5 Cities Everyone Should Experience During Their Lifetime
Taking the time to travel the world and observe different cultures is a valuable part of your personal growth. There are some things you can’t learn from books. They have to be experienced to be understood. It could be something as simple as the way the sand feels under your feet at the beach in Spain or the way the northern lights swirl in the sky over Iceland in winter.
Or it could be something bigger. Traveling to other countries can give you a new sense of perspective, and it can also spur ideas about how things can be done differently back home.
When I was younger, I traveled all over the world. I stayed in furnished rentals, and it was those experiences that led me to found HomeSuite, a curated marketplace allowing people like me to find the perfect accommodation, wherever life may take us. I don’t know where I’d be now had I not taken that plunge, packed my bags, and gone out into the world.
Experience as much as you can
A new place can feel overwhelming at first, but that feeling can be the best in the world. It means you have so much to look forward to. Cherish the scale of the task before you, and see as much as you can; you never know when you’ll get the chance to do it again.
You might be bouncing between hostels, or you might have found a furnished rental to serve as your base. But whichever way you choose to travel, you have to immerse yourself. Cities are so much more than just buildings — they’re defined by their people, and you can find true beauty in learning their styles of cooking, drinking, eating, relaxing, and socializing.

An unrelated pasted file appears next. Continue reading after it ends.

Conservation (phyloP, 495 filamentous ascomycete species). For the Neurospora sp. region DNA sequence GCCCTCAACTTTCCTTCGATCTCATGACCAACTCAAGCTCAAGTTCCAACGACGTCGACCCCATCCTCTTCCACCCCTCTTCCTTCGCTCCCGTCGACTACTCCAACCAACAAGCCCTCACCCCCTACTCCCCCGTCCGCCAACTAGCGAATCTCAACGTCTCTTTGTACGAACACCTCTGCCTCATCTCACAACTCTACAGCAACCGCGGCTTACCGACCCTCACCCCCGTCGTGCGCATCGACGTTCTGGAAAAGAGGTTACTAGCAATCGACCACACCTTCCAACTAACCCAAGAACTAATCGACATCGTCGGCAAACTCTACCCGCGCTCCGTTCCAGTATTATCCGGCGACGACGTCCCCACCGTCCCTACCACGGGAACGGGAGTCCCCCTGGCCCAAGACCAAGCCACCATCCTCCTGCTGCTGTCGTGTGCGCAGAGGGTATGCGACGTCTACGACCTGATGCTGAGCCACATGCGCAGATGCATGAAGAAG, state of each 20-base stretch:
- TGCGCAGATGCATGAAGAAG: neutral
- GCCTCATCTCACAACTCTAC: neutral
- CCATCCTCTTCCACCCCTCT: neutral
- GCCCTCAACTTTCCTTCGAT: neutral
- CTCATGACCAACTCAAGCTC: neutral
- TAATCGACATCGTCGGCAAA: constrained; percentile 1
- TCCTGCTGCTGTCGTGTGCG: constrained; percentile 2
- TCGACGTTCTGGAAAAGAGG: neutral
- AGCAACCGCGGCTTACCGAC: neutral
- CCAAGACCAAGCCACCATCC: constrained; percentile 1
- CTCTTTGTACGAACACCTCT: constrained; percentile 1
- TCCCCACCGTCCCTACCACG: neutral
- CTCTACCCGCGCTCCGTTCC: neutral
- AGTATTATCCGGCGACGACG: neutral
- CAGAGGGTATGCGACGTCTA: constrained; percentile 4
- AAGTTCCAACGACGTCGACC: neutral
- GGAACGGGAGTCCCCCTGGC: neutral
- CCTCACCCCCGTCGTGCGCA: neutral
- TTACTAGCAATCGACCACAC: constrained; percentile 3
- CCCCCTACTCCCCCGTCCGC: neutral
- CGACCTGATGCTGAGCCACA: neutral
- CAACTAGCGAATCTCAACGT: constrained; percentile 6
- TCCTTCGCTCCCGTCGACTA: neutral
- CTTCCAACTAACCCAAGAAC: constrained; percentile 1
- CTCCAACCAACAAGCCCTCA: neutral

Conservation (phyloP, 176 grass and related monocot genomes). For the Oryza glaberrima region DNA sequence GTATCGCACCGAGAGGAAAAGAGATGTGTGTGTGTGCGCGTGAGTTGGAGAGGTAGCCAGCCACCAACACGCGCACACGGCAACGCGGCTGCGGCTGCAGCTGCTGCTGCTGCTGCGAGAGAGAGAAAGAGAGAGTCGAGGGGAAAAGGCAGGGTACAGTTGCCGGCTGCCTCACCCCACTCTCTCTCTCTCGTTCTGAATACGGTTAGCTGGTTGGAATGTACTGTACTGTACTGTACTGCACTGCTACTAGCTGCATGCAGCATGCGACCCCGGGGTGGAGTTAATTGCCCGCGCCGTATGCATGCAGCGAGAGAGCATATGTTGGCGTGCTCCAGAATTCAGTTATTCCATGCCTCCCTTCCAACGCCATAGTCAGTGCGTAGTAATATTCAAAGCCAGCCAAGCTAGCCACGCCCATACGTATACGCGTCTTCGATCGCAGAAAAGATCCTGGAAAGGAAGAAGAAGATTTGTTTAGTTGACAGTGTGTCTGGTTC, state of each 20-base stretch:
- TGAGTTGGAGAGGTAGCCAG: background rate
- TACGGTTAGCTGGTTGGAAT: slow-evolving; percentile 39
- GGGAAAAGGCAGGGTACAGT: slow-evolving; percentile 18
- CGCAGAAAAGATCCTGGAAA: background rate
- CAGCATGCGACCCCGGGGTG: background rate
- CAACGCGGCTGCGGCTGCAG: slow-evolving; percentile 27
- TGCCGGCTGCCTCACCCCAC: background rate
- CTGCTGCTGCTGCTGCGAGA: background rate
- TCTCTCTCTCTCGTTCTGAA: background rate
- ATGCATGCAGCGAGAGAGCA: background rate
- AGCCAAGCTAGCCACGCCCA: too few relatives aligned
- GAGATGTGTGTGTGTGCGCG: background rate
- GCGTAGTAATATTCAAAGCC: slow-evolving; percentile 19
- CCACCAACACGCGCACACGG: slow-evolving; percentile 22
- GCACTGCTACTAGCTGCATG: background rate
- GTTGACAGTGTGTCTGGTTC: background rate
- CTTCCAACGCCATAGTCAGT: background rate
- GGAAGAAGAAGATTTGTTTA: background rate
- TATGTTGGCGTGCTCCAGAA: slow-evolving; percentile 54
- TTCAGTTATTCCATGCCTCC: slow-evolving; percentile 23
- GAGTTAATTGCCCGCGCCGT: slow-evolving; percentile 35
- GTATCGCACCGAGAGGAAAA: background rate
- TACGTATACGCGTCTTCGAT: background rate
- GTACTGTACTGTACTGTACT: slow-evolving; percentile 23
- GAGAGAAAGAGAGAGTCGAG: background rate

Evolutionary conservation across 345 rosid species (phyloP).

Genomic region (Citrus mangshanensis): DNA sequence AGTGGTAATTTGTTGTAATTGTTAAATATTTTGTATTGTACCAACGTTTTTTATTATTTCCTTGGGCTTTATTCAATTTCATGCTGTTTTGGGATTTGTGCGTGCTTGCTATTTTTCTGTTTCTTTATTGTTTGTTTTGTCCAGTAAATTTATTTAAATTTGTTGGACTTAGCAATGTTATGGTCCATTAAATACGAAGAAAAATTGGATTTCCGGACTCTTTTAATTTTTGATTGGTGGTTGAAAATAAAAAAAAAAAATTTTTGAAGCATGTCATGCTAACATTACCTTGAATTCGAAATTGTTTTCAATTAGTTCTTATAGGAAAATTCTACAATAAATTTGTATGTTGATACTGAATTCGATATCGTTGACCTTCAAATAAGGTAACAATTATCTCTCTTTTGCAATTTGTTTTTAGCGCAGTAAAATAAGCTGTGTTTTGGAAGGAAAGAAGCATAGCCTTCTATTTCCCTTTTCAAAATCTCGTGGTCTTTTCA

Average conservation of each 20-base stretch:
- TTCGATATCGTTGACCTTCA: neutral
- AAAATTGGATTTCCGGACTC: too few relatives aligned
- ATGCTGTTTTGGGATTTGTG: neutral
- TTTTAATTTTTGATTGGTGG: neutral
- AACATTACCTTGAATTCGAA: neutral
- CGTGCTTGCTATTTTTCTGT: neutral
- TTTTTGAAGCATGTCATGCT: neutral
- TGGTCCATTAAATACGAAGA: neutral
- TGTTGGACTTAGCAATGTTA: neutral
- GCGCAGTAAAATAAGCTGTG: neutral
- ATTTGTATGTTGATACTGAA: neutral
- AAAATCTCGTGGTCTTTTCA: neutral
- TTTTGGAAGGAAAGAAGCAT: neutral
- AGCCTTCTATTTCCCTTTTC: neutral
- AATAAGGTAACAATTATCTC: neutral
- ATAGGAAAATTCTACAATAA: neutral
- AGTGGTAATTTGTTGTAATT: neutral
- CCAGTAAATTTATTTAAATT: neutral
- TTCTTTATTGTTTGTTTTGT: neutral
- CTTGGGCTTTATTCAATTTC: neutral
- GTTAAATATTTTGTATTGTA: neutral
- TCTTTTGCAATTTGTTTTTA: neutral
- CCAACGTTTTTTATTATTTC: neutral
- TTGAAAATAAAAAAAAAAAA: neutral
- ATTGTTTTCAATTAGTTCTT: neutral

Learn the customs. Learn the music. Learn the dances. Experience as much as you can in every city you visit.
Wondering where to start? Here are my five top cities to check off of your bucket list.
1. Barcelona, Spain
Barcelona should be a required stop for anyone traveling to Europe. It’s chock-full of ancient and modern art, gourmet food, cool cafes, bars, and discotecas that stay packed and open until sunrise.
My must-see in Barcelona is Mercado de La Boqueria on Las Ramblas in the Ciutat Vella district. It’s a giant public bazaar that serves as both a tourist attraction and functioning market. Fresh juices are only a few euros, and I haven’t had many that are better.
The nightlife in Barcelona is always buzzing, and there is always somewhere new and exciting to go. One of my favorite nightspots is the Bar Dow Jones, where the prices rise and fall based on their popularity that evening — time your ordering well, and you’ll have a great night.
2. San Juan, Puerto Rico
A little closer to home, San Juan is the ideal Caribbean city. Experience the classy Condado with its upscale beachfront bars and restaurants, or Santurce’s hip art scene and vintage clothing shops, as well as the cobblestone streets and pastel-colored buildings of Viejo San Juan. There is something for every person and every mood.
Going out here means a lot of drinking and dancing to all different kinds of music, including Puerto Rican indie rock, traditional “bomba y plena,” and urban reggaeton. To finish your night, I recommend a refreshing 3 a.m. dip in the Caribbean Sea.
3. Auckland/Queenstown, New Zealand